Every musician/band has their “golden age” no matter how great their entire musical legacy may be. Today’s case in point is Eric Clapton. He made his mark early on with major contributions to some of the most important records in rock history with The Yardbirds, John Mayall, Cream, Blind Faith, Delaney & Bonnie and Derek & The Dominoes. But with each of those bands he became restless in short order and never spent more than a few years with any of them.

Then he went solo and that’s the part of his career that I mean to discuss today. Clapton has recorded some 30 albums since his first solo release, Eric Clapton in 1970. That was followed by 461 Ocean Boulevard (1974), Slowhand (1977) and Backless (1978) – his “golden age”. Many of you can name at least a few songs on each of those albums but how many of you can name a few songs on August (1986), Pilgrim ((1998) or Reptile (2001). Only true fans, for sure.

But don’t get me wrong. I’m not suggesting that the records he produced after the 70s don’t contain lots of good music. It’s just that we fans lose interest and need to work harder to keep up and find the gems within.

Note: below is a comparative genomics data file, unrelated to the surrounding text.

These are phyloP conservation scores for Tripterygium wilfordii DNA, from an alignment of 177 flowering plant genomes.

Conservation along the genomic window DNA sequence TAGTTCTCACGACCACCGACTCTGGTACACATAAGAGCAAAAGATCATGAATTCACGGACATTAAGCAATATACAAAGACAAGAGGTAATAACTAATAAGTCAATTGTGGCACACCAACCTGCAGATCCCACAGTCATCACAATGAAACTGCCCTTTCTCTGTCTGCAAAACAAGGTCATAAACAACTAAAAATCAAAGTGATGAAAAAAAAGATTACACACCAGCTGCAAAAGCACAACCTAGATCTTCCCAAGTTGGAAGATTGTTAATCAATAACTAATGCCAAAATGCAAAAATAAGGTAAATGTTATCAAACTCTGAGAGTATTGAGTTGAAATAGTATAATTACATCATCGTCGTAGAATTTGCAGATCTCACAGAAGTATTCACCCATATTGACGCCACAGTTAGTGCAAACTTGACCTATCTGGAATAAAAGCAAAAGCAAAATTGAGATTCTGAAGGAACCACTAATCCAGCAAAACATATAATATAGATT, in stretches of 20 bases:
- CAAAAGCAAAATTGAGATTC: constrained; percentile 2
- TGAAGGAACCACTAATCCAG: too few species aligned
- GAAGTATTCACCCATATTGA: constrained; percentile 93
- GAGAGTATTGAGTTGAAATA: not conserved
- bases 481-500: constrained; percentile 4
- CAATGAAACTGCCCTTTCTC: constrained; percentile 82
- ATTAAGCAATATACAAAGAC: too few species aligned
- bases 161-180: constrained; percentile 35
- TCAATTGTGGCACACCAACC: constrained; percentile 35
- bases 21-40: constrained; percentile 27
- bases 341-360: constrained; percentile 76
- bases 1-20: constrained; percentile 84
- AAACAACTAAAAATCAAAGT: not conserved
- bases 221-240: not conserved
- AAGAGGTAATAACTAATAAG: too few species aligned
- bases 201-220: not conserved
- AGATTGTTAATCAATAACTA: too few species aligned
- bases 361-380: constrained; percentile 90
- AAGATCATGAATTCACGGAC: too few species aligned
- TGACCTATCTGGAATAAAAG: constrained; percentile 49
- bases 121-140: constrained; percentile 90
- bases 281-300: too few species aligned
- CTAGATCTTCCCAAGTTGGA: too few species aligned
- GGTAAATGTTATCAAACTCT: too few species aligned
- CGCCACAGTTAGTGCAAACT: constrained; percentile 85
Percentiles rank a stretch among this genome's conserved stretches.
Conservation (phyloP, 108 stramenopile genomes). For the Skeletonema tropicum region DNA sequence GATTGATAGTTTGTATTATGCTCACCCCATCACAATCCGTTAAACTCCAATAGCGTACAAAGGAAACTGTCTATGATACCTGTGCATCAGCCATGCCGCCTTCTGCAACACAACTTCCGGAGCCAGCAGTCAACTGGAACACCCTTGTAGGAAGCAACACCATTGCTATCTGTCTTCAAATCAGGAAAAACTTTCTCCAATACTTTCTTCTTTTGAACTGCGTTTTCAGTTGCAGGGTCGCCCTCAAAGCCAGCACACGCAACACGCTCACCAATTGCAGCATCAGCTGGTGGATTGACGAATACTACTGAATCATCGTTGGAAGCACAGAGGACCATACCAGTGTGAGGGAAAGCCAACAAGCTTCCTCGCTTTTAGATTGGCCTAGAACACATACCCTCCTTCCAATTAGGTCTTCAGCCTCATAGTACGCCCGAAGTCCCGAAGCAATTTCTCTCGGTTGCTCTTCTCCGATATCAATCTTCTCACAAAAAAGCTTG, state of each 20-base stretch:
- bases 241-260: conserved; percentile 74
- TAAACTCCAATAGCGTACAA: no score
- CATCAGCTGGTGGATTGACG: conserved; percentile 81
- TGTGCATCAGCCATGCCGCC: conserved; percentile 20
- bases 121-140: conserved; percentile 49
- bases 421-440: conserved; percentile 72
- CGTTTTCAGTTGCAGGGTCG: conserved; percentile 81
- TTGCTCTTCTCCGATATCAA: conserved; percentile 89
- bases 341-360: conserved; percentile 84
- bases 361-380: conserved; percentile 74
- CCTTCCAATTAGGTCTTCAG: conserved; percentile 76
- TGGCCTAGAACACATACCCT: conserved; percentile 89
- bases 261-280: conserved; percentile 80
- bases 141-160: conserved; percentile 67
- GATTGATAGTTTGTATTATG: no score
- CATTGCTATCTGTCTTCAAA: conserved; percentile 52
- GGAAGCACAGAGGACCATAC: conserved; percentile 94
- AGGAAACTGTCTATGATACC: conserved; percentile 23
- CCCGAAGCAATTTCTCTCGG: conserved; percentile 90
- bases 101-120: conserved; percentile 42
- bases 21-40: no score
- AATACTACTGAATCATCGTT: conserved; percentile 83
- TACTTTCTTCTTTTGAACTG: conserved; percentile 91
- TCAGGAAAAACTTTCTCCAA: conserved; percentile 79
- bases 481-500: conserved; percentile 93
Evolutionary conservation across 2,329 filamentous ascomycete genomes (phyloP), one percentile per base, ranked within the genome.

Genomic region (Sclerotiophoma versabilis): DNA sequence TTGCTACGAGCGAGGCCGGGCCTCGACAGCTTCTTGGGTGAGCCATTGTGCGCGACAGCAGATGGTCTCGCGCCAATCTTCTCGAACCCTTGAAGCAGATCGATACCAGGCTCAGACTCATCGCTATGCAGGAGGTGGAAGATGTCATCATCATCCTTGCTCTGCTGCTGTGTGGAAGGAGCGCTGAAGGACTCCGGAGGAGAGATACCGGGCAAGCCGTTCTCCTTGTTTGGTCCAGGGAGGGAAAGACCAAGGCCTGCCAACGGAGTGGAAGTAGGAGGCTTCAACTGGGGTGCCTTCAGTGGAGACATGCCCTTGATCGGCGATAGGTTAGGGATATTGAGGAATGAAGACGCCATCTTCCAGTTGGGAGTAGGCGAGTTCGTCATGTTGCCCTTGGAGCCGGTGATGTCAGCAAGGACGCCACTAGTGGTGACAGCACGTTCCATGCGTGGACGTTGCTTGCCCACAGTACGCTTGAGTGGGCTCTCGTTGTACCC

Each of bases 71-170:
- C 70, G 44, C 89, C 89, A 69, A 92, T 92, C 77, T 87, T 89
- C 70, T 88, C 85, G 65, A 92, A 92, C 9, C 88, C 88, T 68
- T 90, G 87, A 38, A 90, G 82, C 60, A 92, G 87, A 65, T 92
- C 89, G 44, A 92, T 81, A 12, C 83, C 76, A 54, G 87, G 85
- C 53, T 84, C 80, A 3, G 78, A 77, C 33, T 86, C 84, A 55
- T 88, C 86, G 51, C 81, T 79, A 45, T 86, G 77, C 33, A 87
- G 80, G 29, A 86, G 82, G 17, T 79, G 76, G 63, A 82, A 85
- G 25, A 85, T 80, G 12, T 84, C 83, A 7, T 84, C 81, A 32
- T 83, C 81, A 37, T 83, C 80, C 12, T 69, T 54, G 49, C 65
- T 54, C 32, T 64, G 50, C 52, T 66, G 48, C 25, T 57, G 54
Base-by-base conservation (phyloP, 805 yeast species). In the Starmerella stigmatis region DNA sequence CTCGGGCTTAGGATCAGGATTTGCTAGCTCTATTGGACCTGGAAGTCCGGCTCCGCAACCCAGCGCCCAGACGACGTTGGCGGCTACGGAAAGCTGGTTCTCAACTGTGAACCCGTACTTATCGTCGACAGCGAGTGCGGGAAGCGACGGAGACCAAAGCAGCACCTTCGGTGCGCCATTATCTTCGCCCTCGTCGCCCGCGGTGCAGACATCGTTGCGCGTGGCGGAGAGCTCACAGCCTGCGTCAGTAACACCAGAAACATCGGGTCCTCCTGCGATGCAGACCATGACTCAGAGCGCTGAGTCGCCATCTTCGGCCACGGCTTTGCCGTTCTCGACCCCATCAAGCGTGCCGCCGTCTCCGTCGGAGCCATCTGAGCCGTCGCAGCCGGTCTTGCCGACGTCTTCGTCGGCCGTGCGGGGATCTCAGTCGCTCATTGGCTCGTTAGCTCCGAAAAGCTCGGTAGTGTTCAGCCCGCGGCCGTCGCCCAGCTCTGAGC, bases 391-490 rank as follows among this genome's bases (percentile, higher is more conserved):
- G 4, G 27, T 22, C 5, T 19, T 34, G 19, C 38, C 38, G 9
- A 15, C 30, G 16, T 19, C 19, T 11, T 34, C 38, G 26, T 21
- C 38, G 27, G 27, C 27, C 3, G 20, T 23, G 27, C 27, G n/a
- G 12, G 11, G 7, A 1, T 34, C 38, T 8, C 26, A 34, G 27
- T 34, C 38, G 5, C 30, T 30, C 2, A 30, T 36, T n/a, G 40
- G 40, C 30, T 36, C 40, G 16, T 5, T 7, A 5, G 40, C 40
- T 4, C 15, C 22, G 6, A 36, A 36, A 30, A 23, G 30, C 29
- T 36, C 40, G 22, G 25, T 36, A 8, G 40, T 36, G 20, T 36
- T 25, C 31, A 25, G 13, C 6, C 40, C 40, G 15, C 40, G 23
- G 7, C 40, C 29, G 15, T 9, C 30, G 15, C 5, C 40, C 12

One such gem is “Just Like A Prisoner” from Behind the Sun (1985).

OK, I admit that the lyrics are a bit mundane, but Clapton’s guitar playing is amongst his best since Layla (perhaps because it was inspired by the same woman). In fact I recently read in MOJO he was once asked if he’d ever created “a thing of beauty.” “A long solo at the end of Just Like A Prisoner,” he replied. “It gets better and better. You think, ‘This could go on forever’. Some of the most beautiful guitar playing I’ve ever heard. And it’s me.”

That’s a good enough endorsement for me!

The only problem is that the cut contains typical 80s production values (the album was produced by the then VERY HOT Phil Collins). If the song could be remixed to take out the wash of synthesizers and drum machines the solo would stand out more and probably sound a lot better (IMHO).

Enjoy… until next week.